In principle, giving these young people this extra skill is fine. They can’t really hurt themselves with the AED (short of hitting themselves over the head with it) and it could help save someone’s life. On paper, that’s brilliant, but, if you think the entire scenario through, there are real issues here.
You are expecting this 11-year-old child, who may have never known someone who to die and has probably never seen someone this unwell, to take charge of this scene and deal with it. This includes handling with the emotional family member, the do-gooder who’s just getting in your way and the wanna-be doctor who tells you that you’re doing it all wrong. Not to mention calling the ambulance, working out how they are going to get to the patient, and everything else that needs doing when you are the one taking charge of the scene. And don’t forget, they’ve got to deal with their own emotions, both now and once the adrenaline has worn off, and they probably won’t think to call the youth leader, who has access to the brilliant support structure in place in the Organisation for just such a situation. In some cases, even their parents won’t know anything until someone spots something on Facebook and passes it on.
And what if the patient doesn’t survive? What if the paramedic (perhaps quite rightly) calls the patient on scene. Imagine the harm that could do to the young person, knowing they’ve ‘failed’.
The first step on my plan of what to do if one of my young people present at a critical incident is get them to a safe place as far away as possible from the incident. The next step is to activate that support structure, get the parents involved, and have a good long chat with the young person to ensure that they are okay. If I allowed them to remain at the incident, I’d get strung up, and rightly so. There is a reason we train them all to get help straight away.
I know that this is a bit of a ‘think of the children’ argument, and perhaps you think I’m doing them a bit of a disservice. People die, despite our best efforts, and this is one probably of the hardest lessons to learn when trained to the level we aim for. Thankfully, patients of this severity are rare but it does still happen, and we try to ensure our older, more emotionally mature young people realise this. However, in the main, the patients they see will be fine. They might not be very well, but they’ll recover, and what we do will be useful. This is what I stress to my charges, as I want them to feel proud of what they do, to know that their skills are useful and that their input is valuable. After all, this is why they have joined the Organisation. This is why we all joined the Organisation.
Don’t get me wrong, I think some of my youth members might be able to deal with a resus and come out shining. Unfortunately, they are in the minority, and we have to cater for everyone.
This training will almost certainly go ahead, and despite my misgivings my young members will have the same access to it as everyone else. This has been decided at a level high above my line of management. Hopefully none of my young people will have to use it. Hopefully, if they do, they’ll talk to someone afterwards.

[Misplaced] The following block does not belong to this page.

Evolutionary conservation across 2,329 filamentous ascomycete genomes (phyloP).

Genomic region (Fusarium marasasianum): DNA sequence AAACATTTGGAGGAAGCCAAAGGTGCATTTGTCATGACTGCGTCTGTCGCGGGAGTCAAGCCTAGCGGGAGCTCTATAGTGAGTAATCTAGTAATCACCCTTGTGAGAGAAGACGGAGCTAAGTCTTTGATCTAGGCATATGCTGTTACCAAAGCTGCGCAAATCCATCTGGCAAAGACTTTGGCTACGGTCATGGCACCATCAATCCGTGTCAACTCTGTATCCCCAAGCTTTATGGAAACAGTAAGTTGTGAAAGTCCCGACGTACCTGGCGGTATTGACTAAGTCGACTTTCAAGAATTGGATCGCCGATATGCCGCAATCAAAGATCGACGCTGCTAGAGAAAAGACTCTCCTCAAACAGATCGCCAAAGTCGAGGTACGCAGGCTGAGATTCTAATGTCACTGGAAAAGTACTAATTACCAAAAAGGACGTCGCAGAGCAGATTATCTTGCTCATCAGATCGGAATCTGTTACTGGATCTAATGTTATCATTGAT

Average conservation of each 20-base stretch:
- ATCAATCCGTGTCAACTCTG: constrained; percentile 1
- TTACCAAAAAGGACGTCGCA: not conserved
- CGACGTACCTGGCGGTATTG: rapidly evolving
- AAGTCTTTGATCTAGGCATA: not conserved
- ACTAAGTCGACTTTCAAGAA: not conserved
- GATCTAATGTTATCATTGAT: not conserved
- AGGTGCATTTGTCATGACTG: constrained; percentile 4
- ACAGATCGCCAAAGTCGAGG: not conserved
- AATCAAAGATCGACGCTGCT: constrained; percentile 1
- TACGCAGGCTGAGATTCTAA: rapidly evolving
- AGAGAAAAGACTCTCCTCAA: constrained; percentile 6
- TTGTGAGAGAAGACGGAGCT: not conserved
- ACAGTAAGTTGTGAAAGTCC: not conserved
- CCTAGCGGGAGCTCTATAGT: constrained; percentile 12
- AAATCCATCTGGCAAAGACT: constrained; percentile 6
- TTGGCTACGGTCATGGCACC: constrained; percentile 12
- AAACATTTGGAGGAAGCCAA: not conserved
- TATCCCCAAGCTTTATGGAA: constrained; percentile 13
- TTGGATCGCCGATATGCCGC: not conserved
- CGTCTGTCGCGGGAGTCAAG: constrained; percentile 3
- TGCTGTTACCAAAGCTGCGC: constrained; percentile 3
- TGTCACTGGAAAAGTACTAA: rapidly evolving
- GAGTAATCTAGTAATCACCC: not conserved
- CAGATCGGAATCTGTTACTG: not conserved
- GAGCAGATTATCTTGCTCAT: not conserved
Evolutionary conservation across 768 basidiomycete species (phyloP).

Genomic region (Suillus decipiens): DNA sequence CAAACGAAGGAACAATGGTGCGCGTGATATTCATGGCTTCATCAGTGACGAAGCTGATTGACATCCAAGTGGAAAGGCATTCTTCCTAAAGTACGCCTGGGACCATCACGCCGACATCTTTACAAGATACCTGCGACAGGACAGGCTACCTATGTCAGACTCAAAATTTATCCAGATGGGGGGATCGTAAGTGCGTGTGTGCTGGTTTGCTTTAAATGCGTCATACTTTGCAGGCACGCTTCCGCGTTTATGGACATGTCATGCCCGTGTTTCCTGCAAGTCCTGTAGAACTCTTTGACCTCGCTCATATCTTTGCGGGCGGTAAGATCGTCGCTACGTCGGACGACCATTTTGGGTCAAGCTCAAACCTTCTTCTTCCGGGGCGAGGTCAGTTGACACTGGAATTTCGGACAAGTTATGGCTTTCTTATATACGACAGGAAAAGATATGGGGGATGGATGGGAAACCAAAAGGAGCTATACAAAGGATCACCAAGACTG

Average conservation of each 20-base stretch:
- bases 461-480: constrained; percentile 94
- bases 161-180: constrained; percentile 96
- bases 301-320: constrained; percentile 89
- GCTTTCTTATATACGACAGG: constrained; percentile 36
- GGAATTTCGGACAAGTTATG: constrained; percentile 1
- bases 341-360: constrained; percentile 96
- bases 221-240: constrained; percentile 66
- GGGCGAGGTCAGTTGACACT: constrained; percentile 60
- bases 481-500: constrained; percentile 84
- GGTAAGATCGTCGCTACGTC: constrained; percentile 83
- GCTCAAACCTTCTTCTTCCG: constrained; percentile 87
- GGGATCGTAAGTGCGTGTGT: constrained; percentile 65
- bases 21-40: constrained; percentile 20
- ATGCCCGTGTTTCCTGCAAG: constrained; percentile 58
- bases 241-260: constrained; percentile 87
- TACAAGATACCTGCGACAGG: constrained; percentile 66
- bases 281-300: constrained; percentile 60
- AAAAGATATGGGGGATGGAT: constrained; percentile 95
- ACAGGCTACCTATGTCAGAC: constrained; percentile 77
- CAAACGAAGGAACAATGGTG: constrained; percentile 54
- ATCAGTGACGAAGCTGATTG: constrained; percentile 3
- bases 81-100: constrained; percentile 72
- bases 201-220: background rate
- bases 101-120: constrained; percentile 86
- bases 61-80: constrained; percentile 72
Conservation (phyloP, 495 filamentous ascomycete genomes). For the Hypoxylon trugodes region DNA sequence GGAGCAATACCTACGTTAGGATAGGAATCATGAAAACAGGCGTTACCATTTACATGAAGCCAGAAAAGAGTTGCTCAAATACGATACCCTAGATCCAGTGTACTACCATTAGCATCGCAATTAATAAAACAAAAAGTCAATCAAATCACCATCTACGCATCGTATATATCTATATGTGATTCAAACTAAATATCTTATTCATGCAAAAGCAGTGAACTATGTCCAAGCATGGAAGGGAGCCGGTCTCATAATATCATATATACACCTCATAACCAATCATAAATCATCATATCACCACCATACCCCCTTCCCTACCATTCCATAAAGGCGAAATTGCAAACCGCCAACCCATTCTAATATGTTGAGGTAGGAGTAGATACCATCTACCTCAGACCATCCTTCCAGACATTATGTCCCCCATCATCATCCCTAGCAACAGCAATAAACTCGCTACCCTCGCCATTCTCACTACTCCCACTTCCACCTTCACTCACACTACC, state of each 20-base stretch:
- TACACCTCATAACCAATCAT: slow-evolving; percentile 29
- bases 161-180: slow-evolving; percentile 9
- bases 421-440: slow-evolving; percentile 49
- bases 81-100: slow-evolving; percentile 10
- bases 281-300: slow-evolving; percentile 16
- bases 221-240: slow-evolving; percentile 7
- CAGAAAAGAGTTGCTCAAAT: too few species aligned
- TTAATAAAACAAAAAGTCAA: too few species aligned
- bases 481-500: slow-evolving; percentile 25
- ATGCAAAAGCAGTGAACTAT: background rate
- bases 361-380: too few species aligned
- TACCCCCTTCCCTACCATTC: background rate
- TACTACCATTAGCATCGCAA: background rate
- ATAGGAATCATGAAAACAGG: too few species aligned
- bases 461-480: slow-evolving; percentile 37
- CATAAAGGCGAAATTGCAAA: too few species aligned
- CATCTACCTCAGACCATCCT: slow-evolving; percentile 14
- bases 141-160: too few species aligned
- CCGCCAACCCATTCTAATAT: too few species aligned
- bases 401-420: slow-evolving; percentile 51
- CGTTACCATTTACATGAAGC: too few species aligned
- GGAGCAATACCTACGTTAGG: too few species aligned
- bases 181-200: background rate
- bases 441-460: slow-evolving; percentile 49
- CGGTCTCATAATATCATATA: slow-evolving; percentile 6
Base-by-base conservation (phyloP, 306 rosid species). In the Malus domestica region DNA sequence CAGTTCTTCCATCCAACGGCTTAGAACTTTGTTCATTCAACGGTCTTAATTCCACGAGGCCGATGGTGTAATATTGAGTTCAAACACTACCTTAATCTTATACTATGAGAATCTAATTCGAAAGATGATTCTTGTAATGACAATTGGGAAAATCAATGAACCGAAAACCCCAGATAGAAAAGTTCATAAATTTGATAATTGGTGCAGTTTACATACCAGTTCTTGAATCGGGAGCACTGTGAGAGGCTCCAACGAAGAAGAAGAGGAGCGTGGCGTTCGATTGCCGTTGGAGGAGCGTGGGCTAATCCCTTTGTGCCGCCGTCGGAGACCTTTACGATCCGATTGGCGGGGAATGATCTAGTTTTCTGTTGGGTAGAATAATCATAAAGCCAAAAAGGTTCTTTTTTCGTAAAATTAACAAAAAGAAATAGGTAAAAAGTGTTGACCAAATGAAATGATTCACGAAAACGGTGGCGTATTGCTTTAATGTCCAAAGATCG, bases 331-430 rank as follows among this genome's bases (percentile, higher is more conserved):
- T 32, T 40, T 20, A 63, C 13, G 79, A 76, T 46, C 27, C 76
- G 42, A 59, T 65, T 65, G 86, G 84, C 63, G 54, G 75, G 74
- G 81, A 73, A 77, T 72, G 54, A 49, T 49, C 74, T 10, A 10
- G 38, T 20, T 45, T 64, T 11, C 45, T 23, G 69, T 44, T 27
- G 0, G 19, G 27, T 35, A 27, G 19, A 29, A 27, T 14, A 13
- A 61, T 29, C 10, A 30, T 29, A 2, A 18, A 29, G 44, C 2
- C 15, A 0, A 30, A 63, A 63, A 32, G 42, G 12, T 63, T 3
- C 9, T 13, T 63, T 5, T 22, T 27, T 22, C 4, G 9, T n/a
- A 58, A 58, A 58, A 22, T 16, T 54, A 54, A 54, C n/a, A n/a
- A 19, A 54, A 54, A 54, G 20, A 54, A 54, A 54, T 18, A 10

Yesterday I emailed by project supervisor, who had been pestering me about doing a PhD. I basically explained that I don’t currently want to do a PhD, and that I have been looking for and found a graduate job.
This was not an easy email to send. Despite being pretty certain that I want to take up this job offer, a part of me won’t let up on pointing out that I am turning down an opportunity that may not come up again.
Looking at it, I see this:
- Doing a PhD allows me to pursue something I’m probably interested in, to a level further than anything else I can do on my own.
- Doing a PhD will mean I can call myself Dr, which is kind of cool (even if it’s Doctor of Philosophy)
- I will essentially be being paid to do a PhD, and so start working off some of the mountain of debt I seem to have acquired
- I can earn twice as much doing a real job as I can doing a PhD
- I still don’t know if I want to stay in engineering, and if I don’t, this is another few years down the pan
- I can do a PhD later if I wish, so if I stay with engineering the opportunity probably isn’t gone forever
- Other than being slightly more prestigious, I don’t see any benefits that a PhD can give me that experience doing the job won’t
I’m not saying it would be easy to take up a PhD later, and I’m not saying that it would be a complete waste of time. I’m sure that, if I actually went for it, it would probably be fun. But that wouldn’t answer the question of whether or not I want to do the job. The only way I’m going to work this out is by giving the whole job thing a go.
I decided a long time ago that I wouldn’t settle for a job I didn’t enjoy, just because it paid well. I know full well that I can earn more as an engineer than as a nurse or a paramedic. Perhaps if I was willing to go the whole hog and become a doctor of medicine it would be different, but I don’t, so that’s that. I also know that as an engineer I’ll get nicer hours (or rather, not shift work), probably have a more comfortable life outside of work, and potentially be very successful. However, none of this means very much if I don’t enjoy my work. I’m sure I can live a comfortable and happy personal life on a nurse’s wage, and if I enjoy work more as well I think I’ll be better off.
And because of this, I won’t change my plans. I will give engineering its chance. I’ve invested too much into it now to not, and all this disenchantment may just be from uni course burnout. However, if a couple of years down the line I decide that enough is enough, I will move on and do something else. And, in the mean time, I will work to put myself in the best possible position at that time.
I just have to keep reminding myself that while I might be passing up opportunities now, it’s all so that I can keep my options wider in the future.